The composer Charles Wesley (1757-1834) said, "a more modest man than Dr. Boyce I have never known. I never heard him speak a vain or ill-natured word, either to exalt himself or deprecate another".
Writing twenty four years after the composer's death Charles Burney said of Boyce, "There was no professor whom I was ever acquainted with that I loved, honored, and respected more".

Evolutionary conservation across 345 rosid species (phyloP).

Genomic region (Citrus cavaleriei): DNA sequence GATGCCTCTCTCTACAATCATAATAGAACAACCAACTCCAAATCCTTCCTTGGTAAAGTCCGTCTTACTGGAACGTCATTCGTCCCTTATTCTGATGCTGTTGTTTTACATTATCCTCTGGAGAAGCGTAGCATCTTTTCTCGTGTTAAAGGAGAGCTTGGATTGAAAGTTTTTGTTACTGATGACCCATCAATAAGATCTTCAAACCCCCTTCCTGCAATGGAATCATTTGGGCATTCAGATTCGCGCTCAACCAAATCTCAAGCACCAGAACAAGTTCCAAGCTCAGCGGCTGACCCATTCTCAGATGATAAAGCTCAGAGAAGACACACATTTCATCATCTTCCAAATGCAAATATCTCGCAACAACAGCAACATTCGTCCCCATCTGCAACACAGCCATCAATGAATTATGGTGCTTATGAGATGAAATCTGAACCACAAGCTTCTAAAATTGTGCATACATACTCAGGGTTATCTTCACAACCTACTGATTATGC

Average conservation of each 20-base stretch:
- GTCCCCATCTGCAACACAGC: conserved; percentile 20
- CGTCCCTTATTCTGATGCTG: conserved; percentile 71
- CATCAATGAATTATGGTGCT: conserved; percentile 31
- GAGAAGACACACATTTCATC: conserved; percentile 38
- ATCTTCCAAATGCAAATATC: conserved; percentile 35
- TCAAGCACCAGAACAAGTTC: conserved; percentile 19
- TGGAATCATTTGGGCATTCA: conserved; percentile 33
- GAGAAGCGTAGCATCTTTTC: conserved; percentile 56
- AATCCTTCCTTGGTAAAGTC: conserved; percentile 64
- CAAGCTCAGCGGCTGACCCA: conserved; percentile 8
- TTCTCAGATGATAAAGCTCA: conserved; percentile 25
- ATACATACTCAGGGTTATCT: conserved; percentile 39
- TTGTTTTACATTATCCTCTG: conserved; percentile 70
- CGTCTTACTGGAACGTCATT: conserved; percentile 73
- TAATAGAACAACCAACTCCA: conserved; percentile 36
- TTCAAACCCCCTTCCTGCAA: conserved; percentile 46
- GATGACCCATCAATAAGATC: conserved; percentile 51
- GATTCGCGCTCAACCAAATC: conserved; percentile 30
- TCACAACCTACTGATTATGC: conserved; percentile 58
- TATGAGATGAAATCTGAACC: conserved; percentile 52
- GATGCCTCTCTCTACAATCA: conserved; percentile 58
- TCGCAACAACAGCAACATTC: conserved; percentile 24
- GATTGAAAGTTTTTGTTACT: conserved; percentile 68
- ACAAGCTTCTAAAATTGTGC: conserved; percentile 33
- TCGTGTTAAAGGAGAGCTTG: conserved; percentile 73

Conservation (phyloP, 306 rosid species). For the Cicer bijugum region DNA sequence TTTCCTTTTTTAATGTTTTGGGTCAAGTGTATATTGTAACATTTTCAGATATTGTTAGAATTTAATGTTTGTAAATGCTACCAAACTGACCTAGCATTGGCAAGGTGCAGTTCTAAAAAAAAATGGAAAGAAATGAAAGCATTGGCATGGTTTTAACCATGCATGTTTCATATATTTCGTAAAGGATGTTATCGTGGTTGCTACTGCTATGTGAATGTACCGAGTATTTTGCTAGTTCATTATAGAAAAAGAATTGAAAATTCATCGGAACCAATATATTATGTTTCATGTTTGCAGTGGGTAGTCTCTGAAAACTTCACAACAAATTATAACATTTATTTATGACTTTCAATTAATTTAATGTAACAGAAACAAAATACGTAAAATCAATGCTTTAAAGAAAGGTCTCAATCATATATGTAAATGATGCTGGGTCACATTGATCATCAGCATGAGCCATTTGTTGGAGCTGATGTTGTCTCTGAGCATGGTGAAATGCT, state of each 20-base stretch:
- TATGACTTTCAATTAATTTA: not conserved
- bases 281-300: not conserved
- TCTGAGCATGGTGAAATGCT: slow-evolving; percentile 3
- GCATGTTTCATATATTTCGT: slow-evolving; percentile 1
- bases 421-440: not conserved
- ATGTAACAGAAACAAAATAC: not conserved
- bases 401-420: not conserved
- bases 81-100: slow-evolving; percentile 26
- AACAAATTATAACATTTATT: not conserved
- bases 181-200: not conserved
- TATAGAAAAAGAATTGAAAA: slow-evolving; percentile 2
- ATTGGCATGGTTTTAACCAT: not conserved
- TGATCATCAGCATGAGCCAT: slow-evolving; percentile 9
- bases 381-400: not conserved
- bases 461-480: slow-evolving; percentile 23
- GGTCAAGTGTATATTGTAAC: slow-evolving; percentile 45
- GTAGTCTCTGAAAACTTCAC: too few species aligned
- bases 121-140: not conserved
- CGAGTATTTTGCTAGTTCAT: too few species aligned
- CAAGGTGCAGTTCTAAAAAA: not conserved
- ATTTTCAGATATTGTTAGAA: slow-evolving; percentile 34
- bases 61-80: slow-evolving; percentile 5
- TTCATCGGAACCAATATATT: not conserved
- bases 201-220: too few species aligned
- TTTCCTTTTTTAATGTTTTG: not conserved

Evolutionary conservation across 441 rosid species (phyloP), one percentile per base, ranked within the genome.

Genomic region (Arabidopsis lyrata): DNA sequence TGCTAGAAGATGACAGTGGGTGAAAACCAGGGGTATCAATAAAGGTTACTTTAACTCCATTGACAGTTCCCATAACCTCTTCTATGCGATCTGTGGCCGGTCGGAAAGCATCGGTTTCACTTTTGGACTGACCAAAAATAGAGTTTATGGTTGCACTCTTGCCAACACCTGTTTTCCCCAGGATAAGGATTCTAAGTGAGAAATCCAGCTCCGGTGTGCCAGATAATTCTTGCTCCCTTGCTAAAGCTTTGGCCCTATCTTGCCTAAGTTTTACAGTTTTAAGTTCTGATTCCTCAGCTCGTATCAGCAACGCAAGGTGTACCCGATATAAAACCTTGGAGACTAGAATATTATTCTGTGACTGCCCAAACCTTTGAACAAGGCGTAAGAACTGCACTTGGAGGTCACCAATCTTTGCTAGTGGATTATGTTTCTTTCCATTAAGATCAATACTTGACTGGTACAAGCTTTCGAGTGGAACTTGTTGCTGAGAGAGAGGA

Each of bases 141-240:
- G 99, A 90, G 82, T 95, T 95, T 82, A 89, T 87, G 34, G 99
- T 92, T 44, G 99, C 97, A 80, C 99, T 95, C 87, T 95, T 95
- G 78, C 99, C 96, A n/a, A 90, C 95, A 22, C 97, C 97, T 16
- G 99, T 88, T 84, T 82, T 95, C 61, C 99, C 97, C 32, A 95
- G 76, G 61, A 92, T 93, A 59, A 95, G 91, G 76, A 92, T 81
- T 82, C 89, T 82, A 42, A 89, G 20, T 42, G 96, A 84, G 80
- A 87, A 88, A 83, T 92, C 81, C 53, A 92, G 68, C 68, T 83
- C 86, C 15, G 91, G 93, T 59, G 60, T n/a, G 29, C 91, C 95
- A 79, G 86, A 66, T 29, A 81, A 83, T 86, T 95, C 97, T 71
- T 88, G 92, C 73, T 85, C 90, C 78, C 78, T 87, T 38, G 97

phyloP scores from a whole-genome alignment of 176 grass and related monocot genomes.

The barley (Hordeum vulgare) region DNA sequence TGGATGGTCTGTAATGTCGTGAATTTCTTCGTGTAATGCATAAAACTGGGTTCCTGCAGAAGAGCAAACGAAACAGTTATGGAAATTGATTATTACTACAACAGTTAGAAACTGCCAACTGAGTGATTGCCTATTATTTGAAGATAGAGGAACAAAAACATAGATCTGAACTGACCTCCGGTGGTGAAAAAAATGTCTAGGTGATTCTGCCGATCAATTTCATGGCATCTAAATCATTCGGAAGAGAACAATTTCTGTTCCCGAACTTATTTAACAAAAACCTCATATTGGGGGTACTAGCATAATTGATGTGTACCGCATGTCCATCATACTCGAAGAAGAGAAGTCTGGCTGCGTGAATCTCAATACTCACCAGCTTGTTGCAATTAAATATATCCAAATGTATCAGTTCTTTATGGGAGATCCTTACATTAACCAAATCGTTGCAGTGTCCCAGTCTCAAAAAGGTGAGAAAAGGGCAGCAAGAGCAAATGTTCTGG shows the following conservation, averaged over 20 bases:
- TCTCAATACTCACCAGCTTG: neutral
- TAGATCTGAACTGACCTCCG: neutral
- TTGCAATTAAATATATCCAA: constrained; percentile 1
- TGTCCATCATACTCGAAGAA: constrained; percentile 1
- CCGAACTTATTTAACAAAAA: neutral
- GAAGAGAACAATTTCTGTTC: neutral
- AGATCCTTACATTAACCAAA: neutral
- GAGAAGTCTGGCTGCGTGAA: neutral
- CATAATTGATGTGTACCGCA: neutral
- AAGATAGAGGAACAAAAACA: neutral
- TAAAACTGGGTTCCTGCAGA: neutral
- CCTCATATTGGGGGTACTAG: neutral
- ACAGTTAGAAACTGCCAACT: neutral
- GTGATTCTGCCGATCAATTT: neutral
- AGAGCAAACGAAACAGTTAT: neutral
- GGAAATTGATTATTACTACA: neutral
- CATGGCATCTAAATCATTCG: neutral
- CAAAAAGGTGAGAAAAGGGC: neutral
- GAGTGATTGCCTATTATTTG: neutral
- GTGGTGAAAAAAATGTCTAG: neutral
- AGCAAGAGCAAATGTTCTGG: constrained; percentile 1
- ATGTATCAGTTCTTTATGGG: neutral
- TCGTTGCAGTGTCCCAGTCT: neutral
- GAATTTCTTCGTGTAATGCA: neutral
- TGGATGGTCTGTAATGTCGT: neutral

“As a musician, Dr. Boyce was doubtless one of the first of his time, if we except Mr.Handel, whom the sublimity of his genius has placed above all comparison. Dr. Boyce's merit consisted in the union in his own person and character, of the various excellencies of former church musicians. In musical erudition, he emulated Tallis and Byrd; in harmony and various modulation, Orlando Gibbons; and in the sweetness of their melody, Purcell and Weldon: In a word, it may be said, that in skill, and the powers of invention, he was not surpassed by any the most celebrated of his predecessors or contemporaries. In the art of musical composition he had formed some rules which were the result of his own study and reflection, that served to guard him from the errors of others. One axiom of his in particular, is worthy of remembrance by all students in the science; it is this, that whereas it is the endeavor of most musicians, both in composition and extempore performance on the organ, to modulate from key to key by all the various methods their invention can suggest, "the skill of the artist is best shown, not in departing from the original key, but in keeping within it;" and producing, by the interchanges of its own consonances, all that variety of harmony of which it may be found capable.”